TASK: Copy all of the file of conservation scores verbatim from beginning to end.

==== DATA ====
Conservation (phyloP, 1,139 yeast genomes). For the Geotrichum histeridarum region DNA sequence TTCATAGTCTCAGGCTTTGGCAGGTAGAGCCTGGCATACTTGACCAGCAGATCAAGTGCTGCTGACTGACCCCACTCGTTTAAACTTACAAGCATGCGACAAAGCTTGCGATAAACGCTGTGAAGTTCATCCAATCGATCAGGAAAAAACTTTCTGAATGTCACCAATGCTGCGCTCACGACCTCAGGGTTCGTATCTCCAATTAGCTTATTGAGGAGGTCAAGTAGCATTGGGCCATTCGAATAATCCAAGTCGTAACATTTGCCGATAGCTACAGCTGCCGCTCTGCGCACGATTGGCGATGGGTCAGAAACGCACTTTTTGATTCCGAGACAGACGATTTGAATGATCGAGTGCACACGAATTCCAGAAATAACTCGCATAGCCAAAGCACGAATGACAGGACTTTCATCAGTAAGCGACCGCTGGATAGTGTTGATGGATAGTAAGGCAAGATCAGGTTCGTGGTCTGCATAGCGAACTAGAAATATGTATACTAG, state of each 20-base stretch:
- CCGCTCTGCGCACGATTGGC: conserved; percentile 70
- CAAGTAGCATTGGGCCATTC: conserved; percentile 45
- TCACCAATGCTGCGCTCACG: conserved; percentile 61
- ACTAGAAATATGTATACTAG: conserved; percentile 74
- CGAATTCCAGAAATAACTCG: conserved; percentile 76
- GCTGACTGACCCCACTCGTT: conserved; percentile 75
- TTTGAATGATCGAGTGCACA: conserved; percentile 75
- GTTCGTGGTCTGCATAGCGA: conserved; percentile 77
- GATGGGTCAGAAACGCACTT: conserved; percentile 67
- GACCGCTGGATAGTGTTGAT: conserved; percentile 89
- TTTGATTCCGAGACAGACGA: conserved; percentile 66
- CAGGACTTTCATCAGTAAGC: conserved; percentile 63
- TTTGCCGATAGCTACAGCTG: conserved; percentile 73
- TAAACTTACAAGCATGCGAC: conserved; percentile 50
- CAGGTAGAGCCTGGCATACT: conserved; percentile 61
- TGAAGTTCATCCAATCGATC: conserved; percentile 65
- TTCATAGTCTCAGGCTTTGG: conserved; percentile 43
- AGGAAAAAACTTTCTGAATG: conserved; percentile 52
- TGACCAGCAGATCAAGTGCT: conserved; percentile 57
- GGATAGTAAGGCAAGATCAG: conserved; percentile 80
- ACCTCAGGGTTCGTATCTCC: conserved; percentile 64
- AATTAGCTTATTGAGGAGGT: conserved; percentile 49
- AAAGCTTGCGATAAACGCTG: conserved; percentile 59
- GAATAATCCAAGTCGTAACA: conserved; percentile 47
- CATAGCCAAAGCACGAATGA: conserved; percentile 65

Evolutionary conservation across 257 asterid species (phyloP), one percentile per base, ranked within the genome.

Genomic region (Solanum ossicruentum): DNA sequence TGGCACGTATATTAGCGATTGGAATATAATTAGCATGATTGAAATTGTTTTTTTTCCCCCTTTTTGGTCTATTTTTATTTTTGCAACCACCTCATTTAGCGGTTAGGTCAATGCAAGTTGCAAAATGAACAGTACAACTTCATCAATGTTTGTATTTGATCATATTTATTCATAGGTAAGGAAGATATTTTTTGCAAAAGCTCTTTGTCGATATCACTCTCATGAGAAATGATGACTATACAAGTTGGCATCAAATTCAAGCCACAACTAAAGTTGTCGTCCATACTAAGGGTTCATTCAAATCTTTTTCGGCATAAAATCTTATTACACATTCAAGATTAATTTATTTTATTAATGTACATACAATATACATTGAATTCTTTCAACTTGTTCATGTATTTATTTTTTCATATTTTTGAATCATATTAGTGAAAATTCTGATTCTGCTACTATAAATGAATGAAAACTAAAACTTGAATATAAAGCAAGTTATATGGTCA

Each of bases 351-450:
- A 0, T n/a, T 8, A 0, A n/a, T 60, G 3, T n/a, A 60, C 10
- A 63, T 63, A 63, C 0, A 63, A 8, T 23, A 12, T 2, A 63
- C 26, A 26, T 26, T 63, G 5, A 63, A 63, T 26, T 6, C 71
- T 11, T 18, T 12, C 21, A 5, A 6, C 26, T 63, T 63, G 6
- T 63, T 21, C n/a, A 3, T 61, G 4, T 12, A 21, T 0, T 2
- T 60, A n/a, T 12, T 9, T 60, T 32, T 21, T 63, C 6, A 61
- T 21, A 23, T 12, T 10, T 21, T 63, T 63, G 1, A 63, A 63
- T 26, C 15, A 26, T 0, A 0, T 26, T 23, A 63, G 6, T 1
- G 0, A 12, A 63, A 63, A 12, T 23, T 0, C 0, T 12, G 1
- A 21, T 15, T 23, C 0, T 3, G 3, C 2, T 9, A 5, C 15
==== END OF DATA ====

Conservation (phyloP, 1,139 yeast genomes). For the Geotrichum histeridarum region DNA sequence TTCATAGTCTCAGGCTTTGGCAGGTAGAGCCTGGCATACTTGACCAGCAGATCAAGTGCTGCTGACTGACCCCACTCGTTTAAACTTACAAGCATGCGACAAAGCTTGCGATAAACGCTGTGAAGTTCATCCAATCGATCAGGAAAAAACTTTCTGAATGTCACCAATGCTGCGCTCACGACCTCAGGGTTCGTATCTCCAATTAGCTTATTGAGGAGGTCAAGTAGCATTGGGCCATTCGAATAATCCAAGTCGTAACATTTGCCGATAGCTACAGCTGCCGCTCTGCGCACGATTGGCGATGGGTCAGAAACGCACTTTTTGATTCCGAGACAGACGATTTGAATGATCGAGTGCACACGAATTCCAGAAATAACTCGCATAGCCAAAGCACGAATGACAGGACTTTCATCAGTAAGCGACCGCTGGATAGTGTTGATGGATAGTAAGGCAAGATCAGGTTCGTGGTCTGCATAGCGAACTAGAAATATGTATACTAG, state of each 20-base stretch:
- CCGCTCTGCGCACGATTGGC: conserved; percentile 70
- CAAGTAGCATTGGGCCATTC: conserved; percentile 45
- TCACCAATGCTGCGCTCACG: conserved; percentile 61
- ACTAGAAATATGTATACTAG: conserved; percentile 74
- CGAATTCCAGAAATAACTCG: conserved; percentile 76
- GCTGACTGACCCCACTCGTT: conserved; percentile 75
- TTTGAATGATCGAGTGCACA: conserved; percentile 75
- GTTCGTGGTCTGCATAGCGA: conserved; percentile 77
- GATGGGTCAGAAACGCACTT: conserved; percentile 67
- GACCGCTGGATAGTGTTGAT: conserved; percentile 89
- TTTGATTCCGAGACAGACGA: conserved; percentile 66
- CAGGACTTTCATCAGTAAGC: conserved; percentile 63
- TTTGCCGATAGCTACAGCTG: conserved; percentile 73
- TAAACTTACAAGCATGCGAC: conserved; percentile 50
- CAGGTAGAGCCTGGCATACT: conserved; percentile 61
- TGAAGTTCATCCAATCGATC: conserved; percentile 65
- TTCATAGTCTCAGGCTTTGG: conserved; percentile 43
- AGGAAAAAACTTTCTGAATG: conserved; percentile 52
- TGACCAGCAGATCAAGTGCT: conserved; percentile 57
- GGATAGTAAGGCAAGATCAG: conserved; percentile 80
- ACCTCAGGGTTCGTATCTCC: conserved; percentile 64
- AATTAGCTTATTGAGGAGGT: conserved; percentile 49
- AAAGCTTGCGATAAACGCTG: conserved; percentile 59
- GAATAATCCAAGTCGTAACA: conserved; percentile 47
- CATAGCCAAAGCACGAATGA: conserved; percentile 65

Evolutionary conservation across 257 asterid species (phyloP), one percentile per base, ranked within the genome.

Genomic region (Solanum ossicruentum): DNA sequence TGGCACGTATATTAGCGATTGGAATATAATTAGCATGATTGAAATTGTTTTTTTTCCCCCTTTTTGGTCTATTTTTATTTTTGCAACCACCTCATTTAGCGGTTAGGTCAATGCAAGTTGCAAAATGAACAGTACAACTTCATCAATGTTTGTATTTGATCATATTTATTCATAGGTAAGGAAGATATTTTTTGCAAAAGCTCTTTGTCGATATCACTCTCATGAGAAATGATGACTATACAAGTTGGCATCAAATTCAAGCCACAACTAAAGTTGTCGTCCATACTAAGGGTTCATTCAAATCTTTTTCGGCATAAAATCTTATTACACATTCAAGATTAATTTATTTTATTAATGTACATACAATATACATTGAATTCTTTCAACTTGTTCATGTATTTATTTTTTCATATTTTTGAATCATATTAGTGAAAATTCTGATTCTGCTACTATAAATGAATGAAAACTAAAACTTGAATATAAAGCAAGTTATATGGTCA

Each of bases 351-450:
- A 0, T n/a, T 8, A 0, A n/a, T 60, G 3, T n/a, A 60, C 10
- A 63, T 63, A 63, C 0, A 63, A 8, T 23, A 12, T 2, A 63
- C 26, A 26, T 26, T 63, G 5, A 63, A 63, T 26, T 6, C 71
- T 11, T 18, T 12, C 21, A 5, A 6, C 26, T 63, T 63, G 6
- T 63, T 21, C n/a, A 3, T 61, G 4, T 12, A 21, T 0, T 2
- T 60, A n/a, T 12, T 9, T 60, T 32, T 21, T 63, C 6, A 61
- T 21, A 23, T 12, T 10, T 21, T 63, T 63, G 1, A 63, A 63
- T 26, C 15, A 26, T 0, A 0, T 26, T 23, A 63, G 6, T 1
- G 0, A 12, A 63, A 63, A 12, T 23, T 0, C 0, T 12, G 1
- A 21, T 15, T 23, C 0, T 3, G 3, C 2, T 9, A 5, C 15